Monday, January 19, 2015

Studio Set Up

Many artists think there is a kind of magic in setting up their studio space. Some think they need a special room, or furniture, or equipment. Some think they need all the fancy tools. Some feel the need to decorate. Others like to 'keep it real' and have a rustic space. I think you can set up a studio in whatever little bit of space you have, or even in a collection of small spaces distributed throughout your house.

Those great Ikea drawer units have also been discontinued.
My current studio is in an artist's co-op, which is housed in an old factory building. I'm very lucky to have found out about it when I moved to Richmond, Virginia a few years ago. My former studio was an Ikea desk in my tiny 350 sq. ft. apartment in Los Angeles. I was able to make that work because of a few modifications that I made.

First, I discovered an elevated bench pin, which makes sawing metal so much easier on your shoulder and elbow joints. Next, on a trip to Ikea, I saw a bin of under-mount computer keyboard shelves and thought one of them would be the perfect thing to use as a catch drawer! I put a towel on it so bits and files don't roll around. If I'm working with small parts or beads, they don't fall to the floor, never to be seen again. I think Ikea may have stopped selling the Summera shelf (which is a bummer because it was really inexpensive), but you could make one with supplies from the hardware store. An alternative would be to attach one side of a velcro strip to the bottom of your shop apron, and the other side to the underside of your desk. The apron creates a European style basin that collects sweeps (if you saw/pierce), odds & ends, and little fiddly metal clay elements that you may be sanding with buttery fingers. Next on my modification list is a magnetic knife rack designed for use in the kitchen, but when mounted to my studio wall will keep my small files and burrs neatly in place.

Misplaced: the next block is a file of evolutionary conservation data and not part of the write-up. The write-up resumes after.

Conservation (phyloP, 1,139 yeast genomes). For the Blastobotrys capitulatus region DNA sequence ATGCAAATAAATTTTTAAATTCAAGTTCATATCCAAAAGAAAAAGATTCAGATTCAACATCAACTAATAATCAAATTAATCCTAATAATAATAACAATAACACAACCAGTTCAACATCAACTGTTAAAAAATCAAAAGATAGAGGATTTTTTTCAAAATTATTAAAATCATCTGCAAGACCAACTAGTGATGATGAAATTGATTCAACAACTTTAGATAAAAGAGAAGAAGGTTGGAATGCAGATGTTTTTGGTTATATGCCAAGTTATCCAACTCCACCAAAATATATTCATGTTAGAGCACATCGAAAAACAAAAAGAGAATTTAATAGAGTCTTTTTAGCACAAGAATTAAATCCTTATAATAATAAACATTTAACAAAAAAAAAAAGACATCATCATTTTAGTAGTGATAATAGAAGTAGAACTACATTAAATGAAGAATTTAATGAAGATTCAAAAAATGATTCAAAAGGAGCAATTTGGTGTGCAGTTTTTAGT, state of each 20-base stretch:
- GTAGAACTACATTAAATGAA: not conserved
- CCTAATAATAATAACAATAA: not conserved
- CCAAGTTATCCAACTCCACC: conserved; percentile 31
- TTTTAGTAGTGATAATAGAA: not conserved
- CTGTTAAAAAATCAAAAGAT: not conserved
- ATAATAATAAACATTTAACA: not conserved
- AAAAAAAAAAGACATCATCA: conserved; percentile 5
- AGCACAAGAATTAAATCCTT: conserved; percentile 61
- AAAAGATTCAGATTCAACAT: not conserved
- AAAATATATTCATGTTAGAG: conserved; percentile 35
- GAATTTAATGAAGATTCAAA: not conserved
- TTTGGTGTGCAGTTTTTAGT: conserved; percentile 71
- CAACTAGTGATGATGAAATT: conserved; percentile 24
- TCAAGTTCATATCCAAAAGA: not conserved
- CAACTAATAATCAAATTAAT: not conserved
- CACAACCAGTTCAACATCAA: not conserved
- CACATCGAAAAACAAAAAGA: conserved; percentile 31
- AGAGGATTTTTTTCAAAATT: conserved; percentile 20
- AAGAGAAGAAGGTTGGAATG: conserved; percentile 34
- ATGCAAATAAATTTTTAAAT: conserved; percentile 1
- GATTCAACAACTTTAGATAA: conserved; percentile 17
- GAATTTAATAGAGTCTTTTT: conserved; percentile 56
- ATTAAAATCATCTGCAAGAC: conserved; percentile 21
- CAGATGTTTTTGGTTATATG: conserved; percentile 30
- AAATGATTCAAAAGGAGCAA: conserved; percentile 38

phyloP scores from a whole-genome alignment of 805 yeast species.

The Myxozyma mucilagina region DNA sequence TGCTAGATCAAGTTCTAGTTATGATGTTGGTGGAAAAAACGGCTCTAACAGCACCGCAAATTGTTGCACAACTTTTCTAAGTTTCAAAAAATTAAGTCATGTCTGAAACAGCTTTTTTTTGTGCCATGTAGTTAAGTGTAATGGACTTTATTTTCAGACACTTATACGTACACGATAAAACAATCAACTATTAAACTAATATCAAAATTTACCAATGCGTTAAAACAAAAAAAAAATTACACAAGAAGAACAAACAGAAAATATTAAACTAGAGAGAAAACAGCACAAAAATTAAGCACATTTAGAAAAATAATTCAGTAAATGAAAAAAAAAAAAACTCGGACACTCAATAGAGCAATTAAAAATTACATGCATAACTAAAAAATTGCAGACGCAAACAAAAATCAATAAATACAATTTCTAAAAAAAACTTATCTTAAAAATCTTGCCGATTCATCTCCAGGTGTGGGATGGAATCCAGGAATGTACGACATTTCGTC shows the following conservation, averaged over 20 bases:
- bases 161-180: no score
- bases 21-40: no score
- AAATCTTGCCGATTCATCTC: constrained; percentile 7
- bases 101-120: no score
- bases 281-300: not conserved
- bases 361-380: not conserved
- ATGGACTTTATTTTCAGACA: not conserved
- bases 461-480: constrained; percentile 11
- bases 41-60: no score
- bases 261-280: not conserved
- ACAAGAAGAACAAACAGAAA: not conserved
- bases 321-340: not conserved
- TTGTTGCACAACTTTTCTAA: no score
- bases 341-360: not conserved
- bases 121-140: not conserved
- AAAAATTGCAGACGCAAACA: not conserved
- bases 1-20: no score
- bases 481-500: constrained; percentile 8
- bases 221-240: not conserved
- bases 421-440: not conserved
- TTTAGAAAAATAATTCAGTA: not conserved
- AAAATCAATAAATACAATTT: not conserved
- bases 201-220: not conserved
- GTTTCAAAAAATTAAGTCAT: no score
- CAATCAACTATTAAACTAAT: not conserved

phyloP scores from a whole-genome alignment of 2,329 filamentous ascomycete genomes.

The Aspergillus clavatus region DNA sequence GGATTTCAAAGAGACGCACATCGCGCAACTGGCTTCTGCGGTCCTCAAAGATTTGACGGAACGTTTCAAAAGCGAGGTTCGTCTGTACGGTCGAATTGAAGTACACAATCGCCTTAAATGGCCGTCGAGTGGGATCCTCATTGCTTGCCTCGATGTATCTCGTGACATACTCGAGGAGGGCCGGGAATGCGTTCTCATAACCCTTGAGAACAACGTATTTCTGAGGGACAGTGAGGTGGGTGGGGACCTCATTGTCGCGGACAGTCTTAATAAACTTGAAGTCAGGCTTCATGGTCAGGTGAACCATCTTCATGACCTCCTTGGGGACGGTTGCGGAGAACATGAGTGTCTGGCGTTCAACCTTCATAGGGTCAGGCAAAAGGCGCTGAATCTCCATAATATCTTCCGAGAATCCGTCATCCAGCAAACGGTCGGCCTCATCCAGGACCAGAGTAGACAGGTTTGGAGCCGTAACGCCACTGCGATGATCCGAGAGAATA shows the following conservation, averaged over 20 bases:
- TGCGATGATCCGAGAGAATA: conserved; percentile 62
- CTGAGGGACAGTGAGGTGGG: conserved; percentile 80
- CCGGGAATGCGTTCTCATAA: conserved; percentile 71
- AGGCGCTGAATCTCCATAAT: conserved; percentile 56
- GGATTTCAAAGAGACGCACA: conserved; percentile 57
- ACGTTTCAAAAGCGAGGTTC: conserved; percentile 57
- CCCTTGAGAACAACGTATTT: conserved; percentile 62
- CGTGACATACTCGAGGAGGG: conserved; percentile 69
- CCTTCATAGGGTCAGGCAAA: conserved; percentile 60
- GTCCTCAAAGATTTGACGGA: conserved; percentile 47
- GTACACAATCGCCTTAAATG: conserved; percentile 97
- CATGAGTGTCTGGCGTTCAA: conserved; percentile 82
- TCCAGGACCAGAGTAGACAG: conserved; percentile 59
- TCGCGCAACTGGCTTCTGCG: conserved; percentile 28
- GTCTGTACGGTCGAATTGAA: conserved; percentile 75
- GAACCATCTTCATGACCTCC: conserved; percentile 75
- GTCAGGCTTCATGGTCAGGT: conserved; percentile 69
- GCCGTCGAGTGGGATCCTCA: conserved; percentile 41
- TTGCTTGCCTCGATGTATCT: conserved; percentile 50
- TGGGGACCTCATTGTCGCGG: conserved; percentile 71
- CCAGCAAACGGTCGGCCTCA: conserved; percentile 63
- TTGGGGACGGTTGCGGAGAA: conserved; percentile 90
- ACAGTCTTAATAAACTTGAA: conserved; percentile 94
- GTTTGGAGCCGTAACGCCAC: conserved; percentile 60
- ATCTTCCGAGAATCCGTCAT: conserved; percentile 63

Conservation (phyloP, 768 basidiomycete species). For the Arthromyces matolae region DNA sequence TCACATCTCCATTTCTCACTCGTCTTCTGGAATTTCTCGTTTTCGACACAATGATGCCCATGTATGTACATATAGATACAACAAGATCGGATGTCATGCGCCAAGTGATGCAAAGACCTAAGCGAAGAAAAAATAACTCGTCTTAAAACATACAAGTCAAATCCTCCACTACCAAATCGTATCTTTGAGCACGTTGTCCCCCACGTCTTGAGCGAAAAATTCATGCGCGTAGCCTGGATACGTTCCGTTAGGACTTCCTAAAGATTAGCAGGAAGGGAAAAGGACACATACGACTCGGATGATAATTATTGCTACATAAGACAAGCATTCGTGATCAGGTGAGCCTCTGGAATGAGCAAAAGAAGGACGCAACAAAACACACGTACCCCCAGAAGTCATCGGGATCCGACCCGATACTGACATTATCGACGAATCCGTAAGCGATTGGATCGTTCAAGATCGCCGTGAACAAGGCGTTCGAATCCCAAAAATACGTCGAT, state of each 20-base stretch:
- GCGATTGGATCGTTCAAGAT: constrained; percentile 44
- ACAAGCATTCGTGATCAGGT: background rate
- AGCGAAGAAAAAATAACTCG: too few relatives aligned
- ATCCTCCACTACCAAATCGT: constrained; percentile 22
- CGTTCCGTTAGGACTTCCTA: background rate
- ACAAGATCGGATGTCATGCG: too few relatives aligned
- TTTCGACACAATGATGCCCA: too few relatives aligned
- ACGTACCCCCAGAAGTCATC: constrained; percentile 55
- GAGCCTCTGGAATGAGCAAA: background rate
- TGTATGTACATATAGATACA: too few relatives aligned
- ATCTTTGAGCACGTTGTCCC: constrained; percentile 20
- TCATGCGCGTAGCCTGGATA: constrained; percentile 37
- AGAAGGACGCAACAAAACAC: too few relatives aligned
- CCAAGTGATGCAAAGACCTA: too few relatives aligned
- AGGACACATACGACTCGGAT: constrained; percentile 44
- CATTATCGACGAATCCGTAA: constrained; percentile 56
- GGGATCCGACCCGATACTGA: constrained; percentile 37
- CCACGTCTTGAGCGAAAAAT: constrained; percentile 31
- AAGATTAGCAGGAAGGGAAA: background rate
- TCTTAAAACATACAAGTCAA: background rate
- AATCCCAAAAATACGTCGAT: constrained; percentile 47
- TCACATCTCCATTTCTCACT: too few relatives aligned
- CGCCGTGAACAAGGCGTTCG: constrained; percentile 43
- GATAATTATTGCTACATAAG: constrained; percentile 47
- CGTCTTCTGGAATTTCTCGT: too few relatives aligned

Click here if you'd like to see details of
this goldsmith's elaborate studio set up.

In addition to the metal smithing desk, I have another table for my metal clay work, one to hold my soldering set up (which I keep on a cookie tray and set on this desk when I'm ready to work - you can see a corner of it on the right of the photo above), and a high table for photography and to hold box tops of works in progress (so they don't get lost or broken). Harbor Freight has a couple of wonderful work benches if you want something really sturdy. Here's another one with an attached pegboard.

Metal clay artists don't do the same tasks as metalsmiths, so we don't really need a traditional bench (which is higher than a desk, so the artist sits lower to avoid muscle strain from leaning over to see their work), but I have to admit to craving one anyway. Until then, my collection of desks and adaptive tools & supplies will do just fine.


Posted by Lora Hart
Artistic Advisor


1 comment:

Linda Kaye-Moses said...

You can also go to ganoksin.com.On the left side of the home page, scroll down to Galleries and click on Bench Exchange. There are hundreds of images of benches, archived by hundreds of jewelers. Great ideas abound.